Rain and Toad Lilies

“Rain and Toad Lilies”, a copyrighted post, was written for my WordPress blog called Always Growing by Jan in Covington, Louisiana

A few days ago, I was complaining about the hot dry weather we had been having for over three weeks. Well, that has changed, or at least the dry part has changed. The rains have arrived, and I can’t believe how fast the garden has perked up. I had been watering the garden, but there is nothing like rain to make plants stand up tall and grow.

Of course, there was a big mistake made with watering just before the rains came. Wednesday, when I came home from work, I put out the sprinkler on the wilted hydrangeas. When I went upstairs around 8 that evening, dear hubby asked if I had the sprinkler on, and I was so thankful he said something about it because I had totally forgotten it was still running. Of course, he said he would go and turn it off. Unfortunately, he got sidetracked and forgot, and when I returned home from work on Thursday, the sprinkler was still running. (In the morning when I leave, it is still dark, so I didn’t see it was not turned off.) Needless to say, that area of the yard did not need the rain that came on Friday and today. You can bet we are not going to forget the sprinkler again. We’ve decided to put on a timer to remind us to turn the water off.

But the toad lilies are plants that are looking a lot better because of the rain. They are just starting to bloom and look like little jewels.



Whenever we get a lot of rain, the frogs and toads can be heard in the evening singing. After a couple of days of rain, it is nice to see these “toads” in the daytime.


  1. September 25, 2010 at 8:58 pm

    I don’t grow any of those, but I enjoy seeing them on blogs. I’ve left a sprinkler on too long before, but I wonder if you have set a record of some kind leaving it on that long.

    We’ve been having some rain off and on the last few days, too.

    • Jan said,

      September 26, 2010 at 9:41 am

      Sue, I think you might be right about that record. I still can’t believe dear hubby didn’t notice it during the day as he put another sprinkler out in the back garden and was complaining about the low water pressure.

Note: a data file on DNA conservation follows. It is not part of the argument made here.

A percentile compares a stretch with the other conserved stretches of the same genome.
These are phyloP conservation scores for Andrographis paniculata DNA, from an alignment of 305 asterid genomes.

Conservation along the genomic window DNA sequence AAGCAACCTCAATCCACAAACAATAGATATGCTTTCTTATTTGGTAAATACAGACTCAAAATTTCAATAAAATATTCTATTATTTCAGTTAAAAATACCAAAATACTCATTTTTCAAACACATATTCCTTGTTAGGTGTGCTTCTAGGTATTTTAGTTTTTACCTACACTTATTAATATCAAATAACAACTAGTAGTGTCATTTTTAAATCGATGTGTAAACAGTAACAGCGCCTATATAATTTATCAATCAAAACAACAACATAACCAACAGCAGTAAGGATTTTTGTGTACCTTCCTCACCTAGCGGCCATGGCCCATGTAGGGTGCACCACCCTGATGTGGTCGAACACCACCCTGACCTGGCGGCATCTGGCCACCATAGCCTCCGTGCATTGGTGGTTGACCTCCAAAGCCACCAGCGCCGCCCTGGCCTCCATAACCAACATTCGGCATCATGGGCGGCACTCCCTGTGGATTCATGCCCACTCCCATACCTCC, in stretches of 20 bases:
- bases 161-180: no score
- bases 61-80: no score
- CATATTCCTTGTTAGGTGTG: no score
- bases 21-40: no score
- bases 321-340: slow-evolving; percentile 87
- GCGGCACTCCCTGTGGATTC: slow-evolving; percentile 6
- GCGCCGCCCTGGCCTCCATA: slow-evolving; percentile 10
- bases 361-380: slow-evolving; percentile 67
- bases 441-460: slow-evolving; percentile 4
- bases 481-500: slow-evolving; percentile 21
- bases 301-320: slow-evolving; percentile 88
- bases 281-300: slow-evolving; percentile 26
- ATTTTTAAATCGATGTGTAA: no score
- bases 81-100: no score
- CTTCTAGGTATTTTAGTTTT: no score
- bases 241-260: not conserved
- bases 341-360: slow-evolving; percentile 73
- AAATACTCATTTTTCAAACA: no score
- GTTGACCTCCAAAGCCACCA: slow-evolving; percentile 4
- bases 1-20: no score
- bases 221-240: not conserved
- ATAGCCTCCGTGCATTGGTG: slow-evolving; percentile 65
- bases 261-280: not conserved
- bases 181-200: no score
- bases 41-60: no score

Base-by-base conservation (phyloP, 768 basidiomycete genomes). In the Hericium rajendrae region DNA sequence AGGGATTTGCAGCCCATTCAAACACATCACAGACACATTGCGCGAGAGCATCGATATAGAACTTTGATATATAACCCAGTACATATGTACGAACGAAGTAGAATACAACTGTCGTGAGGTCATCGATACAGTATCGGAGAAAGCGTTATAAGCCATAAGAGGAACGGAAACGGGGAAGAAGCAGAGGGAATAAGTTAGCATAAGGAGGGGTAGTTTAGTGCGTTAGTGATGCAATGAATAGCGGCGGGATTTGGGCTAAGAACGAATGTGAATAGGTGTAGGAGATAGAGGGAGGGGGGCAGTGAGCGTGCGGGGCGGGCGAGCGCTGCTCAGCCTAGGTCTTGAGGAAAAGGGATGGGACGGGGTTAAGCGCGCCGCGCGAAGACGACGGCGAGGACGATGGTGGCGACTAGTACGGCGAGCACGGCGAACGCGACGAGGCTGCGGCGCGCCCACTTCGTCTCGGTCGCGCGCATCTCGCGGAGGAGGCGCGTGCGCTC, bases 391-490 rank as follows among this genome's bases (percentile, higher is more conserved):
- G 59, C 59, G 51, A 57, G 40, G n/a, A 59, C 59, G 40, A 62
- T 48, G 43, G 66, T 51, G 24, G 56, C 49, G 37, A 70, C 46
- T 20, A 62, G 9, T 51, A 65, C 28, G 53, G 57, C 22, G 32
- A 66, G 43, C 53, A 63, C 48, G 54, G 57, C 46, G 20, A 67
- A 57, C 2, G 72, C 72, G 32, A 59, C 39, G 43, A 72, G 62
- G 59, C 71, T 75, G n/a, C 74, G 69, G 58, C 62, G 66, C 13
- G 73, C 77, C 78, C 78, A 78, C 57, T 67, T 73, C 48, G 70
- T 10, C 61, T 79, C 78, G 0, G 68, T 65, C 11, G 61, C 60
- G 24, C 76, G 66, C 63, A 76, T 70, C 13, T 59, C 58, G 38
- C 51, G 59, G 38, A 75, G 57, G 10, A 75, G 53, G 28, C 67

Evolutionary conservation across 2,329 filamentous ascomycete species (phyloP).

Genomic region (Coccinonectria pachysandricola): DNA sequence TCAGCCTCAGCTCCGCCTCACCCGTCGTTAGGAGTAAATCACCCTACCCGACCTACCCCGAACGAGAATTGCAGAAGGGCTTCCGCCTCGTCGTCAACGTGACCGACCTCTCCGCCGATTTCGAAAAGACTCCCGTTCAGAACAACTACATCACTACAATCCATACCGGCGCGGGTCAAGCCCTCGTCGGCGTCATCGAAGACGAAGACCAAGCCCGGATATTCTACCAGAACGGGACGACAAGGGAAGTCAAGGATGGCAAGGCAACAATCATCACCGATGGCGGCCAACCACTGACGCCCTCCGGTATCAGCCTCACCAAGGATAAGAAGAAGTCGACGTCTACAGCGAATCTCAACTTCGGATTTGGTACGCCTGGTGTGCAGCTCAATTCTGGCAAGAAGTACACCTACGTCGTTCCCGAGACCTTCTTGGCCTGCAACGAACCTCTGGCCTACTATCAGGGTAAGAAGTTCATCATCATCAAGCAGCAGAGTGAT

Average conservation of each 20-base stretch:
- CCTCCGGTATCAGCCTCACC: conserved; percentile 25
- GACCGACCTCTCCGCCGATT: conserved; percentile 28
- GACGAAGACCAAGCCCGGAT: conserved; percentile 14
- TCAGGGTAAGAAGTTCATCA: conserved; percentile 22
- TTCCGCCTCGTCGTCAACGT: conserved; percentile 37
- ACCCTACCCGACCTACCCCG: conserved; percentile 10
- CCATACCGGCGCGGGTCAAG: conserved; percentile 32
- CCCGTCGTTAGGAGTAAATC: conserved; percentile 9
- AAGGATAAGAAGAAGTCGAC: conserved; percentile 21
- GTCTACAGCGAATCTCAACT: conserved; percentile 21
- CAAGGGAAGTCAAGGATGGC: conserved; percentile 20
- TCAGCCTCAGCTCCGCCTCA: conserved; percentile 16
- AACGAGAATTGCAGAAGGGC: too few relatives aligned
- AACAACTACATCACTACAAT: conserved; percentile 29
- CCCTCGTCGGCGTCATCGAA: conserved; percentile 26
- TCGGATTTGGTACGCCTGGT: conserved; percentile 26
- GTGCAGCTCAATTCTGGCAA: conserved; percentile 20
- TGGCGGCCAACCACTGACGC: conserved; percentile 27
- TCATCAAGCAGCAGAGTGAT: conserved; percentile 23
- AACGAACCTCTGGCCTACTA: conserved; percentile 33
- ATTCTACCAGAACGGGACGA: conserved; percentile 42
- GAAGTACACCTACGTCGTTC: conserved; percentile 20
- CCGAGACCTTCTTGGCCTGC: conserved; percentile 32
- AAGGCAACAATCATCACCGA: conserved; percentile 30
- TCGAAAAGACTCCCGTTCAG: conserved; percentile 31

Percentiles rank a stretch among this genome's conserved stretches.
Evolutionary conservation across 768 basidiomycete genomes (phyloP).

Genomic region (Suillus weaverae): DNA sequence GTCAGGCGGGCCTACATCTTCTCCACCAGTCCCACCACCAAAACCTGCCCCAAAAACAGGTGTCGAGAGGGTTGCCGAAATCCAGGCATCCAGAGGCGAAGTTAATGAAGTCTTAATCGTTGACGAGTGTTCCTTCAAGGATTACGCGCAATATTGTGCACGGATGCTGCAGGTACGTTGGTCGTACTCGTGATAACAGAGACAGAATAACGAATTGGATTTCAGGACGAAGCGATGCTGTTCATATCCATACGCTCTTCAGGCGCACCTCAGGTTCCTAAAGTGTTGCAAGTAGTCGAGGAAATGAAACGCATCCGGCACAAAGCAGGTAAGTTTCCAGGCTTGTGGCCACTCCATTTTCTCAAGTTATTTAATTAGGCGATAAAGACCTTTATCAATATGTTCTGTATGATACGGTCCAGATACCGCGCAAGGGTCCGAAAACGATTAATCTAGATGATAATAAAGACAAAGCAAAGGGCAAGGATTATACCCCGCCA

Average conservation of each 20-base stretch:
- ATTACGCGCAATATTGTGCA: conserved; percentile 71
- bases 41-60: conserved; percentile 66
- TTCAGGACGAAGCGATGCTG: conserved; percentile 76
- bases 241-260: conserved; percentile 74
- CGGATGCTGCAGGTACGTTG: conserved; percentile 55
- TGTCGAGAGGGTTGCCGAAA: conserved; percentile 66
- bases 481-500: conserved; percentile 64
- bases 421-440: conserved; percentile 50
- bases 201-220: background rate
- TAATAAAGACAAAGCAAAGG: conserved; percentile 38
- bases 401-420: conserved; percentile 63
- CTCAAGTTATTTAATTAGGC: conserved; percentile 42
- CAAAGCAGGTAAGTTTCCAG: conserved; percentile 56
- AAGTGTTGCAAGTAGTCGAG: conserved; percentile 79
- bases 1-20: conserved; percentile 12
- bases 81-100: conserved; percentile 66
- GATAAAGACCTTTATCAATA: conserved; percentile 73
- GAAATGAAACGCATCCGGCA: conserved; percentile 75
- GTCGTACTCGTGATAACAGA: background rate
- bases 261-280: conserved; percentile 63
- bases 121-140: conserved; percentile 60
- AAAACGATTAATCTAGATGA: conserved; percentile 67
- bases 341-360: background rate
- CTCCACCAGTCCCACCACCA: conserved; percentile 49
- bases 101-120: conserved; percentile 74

2. Jane said,

    September 26, 2010 at 1:54 am

    Love toad lilies. We are finally getting some rain, too, and my garden plants are looking better.

    • Jan said,

      September 26, 2010 at 9:44 am

      Yes, Jane, rain really does make a difference doesn’t it?

  3. September 26, 2010 at 4:35 am

    Dear Jan, I love toads and toad lilies. How lovely that you have both! Pam

    • Jan said,

      September 26, 2010 at 9:45 am

      Yes, it is nice to have both. Not many gardeners grow toad lilies around here. I never see them in anyone’s garden. In fact, I was not sure they grew here, but decided to try, and now I am so glad I did.

  4. Scott Weber said,

    September 27, 2010 at 11:04 am

    Ouch…That is one of my big fears, leaving the water on…we also installed a timer, just for that purpose! I always say, the easiest way to make rain come is for me to REALLY give the garden a good soaking…it seems to just summon a downpour!

    • Jan said,

      September 27, 2010 at 5:07 pm

      We used to have timers, but they made so much noise when they went off, dear hubby got rid of them. Bet he’s sorry now. LOL

  5. Pass-a-long Plants said,

    September 27, 2010 at 11:49 am

    Believe me you’re not the only one who leaves water on. I’ve done it on many occasions but the funny thing is wherever I have left it on everything there is greener and bigger. I hope thats the case for you. Keep your hands dirty.

    • Jan said,

      September 27, 2010 at 5:10 pm

      I am just thankful that the water was left on the hydrangeas. They can take the water. My neighbor didn’t need to water her area next to our adorning side.

  6. September 27, 2010 at 2:33 pm

    These are lovely! I’ve never grown them and wonder if I can in the Northeast? How big do they get?

    • Jan said,

      September 27, 2010 at 5:14 pm

      Oh, I am sure you can grow these in the Northeast. The variety pictured grow about two to three feet long, but they lean over. Remember, down here we have a very long growing season with months of warm temps, so ours may put on more growth than those grown further north. These are great fall bloomers when not much else is blooming and do very well in shade.

  7. RobinL said,

    September 27, 2010 at 5:23 pm

    Can you just blow some of that extra rain up here to Ohio? It finally cooled off, but it’s still pretty dry! The tenth of an inch we got today probably won’t do much good.

    • Jan said,

      September 27, 2010 at 5:48 pm

      Wish I could, Robin. We had our first cool day today, and it was heavenly. Can’t wait for tonight – lows around 60 degrees which is something we haven’t felt in over six months.

Leave a Reply

Fill in your details below or click an icon to log in:

WordPress.com Logo

You are commenting using your WordPress.com account. Log Out /  Change )

Google photo

You are commenting using your Google account. Log Out /  Change )

Twitter picture

You are commenting using your Twitter account. Log Out /  Change )

Facebook photo

You are commenting using your Facebook account. Log Out /  Change )

Connecting to %s

%d bloggers like this: